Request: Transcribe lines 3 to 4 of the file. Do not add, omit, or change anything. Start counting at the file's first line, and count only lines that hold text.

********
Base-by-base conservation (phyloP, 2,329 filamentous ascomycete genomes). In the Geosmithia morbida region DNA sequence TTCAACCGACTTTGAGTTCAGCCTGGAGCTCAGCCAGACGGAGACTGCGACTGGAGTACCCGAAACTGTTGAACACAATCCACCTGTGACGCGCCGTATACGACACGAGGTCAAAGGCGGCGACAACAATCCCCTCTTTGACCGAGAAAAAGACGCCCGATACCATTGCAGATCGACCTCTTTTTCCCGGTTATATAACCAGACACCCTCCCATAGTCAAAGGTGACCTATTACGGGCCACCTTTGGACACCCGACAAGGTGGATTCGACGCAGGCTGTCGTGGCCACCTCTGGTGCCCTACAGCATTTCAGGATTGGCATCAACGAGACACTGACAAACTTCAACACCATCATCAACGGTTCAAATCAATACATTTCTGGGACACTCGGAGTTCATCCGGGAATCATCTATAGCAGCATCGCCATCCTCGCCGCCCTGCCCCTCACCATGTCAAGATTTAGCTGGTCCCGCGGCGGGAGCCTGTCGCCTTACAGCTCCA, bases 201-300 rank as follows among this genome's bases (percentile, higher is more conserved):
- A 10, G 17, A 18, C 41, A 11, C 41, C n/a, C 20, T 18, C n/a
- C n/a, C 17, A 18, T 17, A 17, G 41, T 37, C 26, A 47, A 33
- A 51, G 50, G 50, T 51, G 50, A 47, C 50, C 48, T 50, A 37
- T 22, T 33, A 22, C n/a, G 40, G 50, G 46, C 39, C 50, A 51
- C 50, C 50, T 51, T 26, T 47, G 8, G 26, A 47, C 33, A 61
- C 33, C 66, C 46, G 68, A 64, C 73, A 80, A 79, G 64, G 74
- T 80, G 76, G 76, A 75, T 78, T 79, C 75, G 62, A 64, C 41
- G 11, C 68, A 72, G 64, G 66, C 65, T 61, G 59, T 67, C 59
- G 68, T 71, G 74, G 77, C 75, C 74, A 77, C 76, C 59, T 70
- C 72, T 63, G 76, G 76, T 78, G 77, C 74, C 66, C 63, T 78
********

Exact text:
- C n/a, C 17, A 18, T 17, A 17, G 41, T 37, C 26, A 47, A 33
- A 51, G 50, G 50, T 51, G 50, A 47, C 50, C 48, T 50, A 37